Commerce discloses more AI use cases in updated inventory

The updates, which are required annually, come amid increased attention on the quality of these inventories and serve as a reminder that the U.S. government is deploying AI in myriad ways.
United States Department of Commerce Building (Photo by James Leynse/Corbis via Getty Images)

The Department of Commerce has updated its inventory of AI use cases, a list of deployments of the technology that many federal agencies are required to produce by a 2020 Trump administration executive order.

The updates, which are required annually, come amid increased attention on the quality of these inventories and serve as a reminder that the U.S. government is deploying artificial intelligence in myriad ways.

One new use case involves a natural language processing-powered data analytics program attributed to the First Responder Network Authority, an independent agency within Commerce and the National Telecommunications and Information Administration that focuses on public safety communications tech. The National Institute of Standards and Technology also disclosed a new “Science Data Portal” that takes advantage of “natural language processing and frequency analysis of the corpus of public metadata.”

Other new use cases revealed in the inventory are housed within the Census Bureau and the Bureau of Economic Analysis, a Commerce subagency that produces critical economic statistics.


The new inventory also includes new unique identifiers for each AI use, which was required in updated 2023 guidance issued by the CIO Council. The updated inventory, however, doesn’t include information required under that guidance, including the stage of production for each use case, whether it was contracted, or if it’s consistent with the executive order.

FedScoop reached out to Commerce for comment but did not hear back before publication.

Though the new version of the inventory is available on the Commerce website, the older version of the inventory is still included on a list of inventories on the National Artificial Intelligence Initiative Office’s website.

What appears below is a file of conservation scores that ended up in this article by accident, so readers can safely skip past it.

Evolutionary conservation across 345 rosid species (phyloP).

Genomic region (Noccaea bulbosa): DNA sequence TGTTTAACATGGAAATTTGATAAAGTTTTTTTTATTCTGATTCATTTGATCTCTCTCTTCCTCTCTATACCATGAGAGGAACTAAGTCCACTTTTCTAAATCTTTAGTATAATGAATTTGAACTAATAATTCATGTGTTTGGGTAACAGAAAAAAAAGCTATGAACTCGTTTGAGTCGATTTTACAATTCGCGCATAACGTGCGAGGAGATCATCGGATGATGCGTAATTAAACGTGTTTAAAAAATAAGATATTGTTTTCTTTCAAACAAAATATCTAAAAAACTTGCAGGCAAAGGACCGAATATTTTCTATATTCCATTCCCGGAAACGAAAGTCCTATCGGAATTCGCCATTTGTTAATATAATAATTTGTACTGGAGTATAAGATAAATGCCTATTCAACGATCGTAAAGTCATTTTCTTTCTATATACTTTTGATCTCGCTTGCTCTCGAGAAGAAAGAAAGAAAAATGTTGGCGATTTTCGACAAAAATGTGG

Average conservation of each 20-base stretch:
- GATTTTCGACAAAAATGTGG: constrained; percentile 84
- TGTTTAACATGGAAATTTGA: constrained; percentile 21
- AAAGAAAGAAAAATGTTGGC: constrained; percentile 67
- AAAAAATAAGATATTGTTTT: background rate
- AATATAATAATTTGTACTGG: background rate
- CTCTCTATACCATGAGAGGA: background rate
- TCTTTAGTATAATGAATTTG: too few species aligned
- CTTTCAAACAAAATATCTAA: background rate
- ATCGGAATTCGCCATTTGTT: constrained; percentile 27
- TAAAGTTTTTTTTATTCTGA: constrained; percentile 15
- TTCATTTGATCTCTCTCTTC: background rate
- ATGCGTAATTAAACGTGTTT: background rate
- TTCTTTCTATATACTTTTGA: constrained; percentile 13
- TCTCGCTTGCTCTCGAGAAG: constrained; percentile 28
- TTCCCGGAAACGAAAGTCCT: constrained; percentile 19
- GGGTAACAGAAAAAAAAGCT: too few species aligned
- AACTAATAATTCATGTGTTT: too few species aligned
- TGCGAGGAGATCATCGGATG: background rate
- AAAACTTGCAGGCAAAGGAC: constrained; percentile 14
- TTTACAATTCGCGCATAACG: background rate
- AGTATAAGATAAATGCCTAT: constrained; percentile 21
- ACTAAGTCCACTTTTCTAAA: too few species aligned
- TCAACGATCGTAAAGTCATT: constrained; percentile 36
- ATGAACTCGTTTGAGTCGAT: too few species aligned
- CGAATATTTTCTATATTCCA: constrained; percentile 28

The total number of use cases doesn’t seem to have changed significantly, though new subagencies are now in the new inventory.

Notably, NIST is listed separately on the website, and, on its website, NIST notes that it has no operational use cases under the scope of the directive. That website also notes that in fiscal 2023, which ends Sept. 30, NIST planned to “re-evaluate to identify, review, and assess any AI deployed and operating in support of the agency mission to ensure consistency with this order.”


Several use cases, including a chatbot pilot for the International Trade Administration and several tools used by the National Oceanic and Atmospheric Administration, were in an earlier version of the inventory, but do not appear in the new one.

Experts have expressed concern about complete compliance with Executive Order 13960, which aimed to facilitate a better understanding of AI systems that federal agencies expect to use, as well as AI technology that they’ve already put in place.

A major research endeavor at Stanford’s RegLab focused on the country’s national artificial intelligence strategy previously flagged issues with federal agencies’ approach to their inaugural AI inventories. The CIO Council has previously acknowledged “issues with reporting,” FedScoop reported last month.

Madison Alder contributed reporting.

Rebecca Heilweil

Written by Rebecca Heilweil

Rebecca Heilweil is an investigative reporter for FedScoop. She writes about the intersection of government, tech policy, and emerging technologies. Previously she was a reporter at Vox's tech site, Recode. She’s also written for Slate, Wired, the Wall Street Journal, and other publications. You can reach her at Message her if you’d like to chat on Signal.

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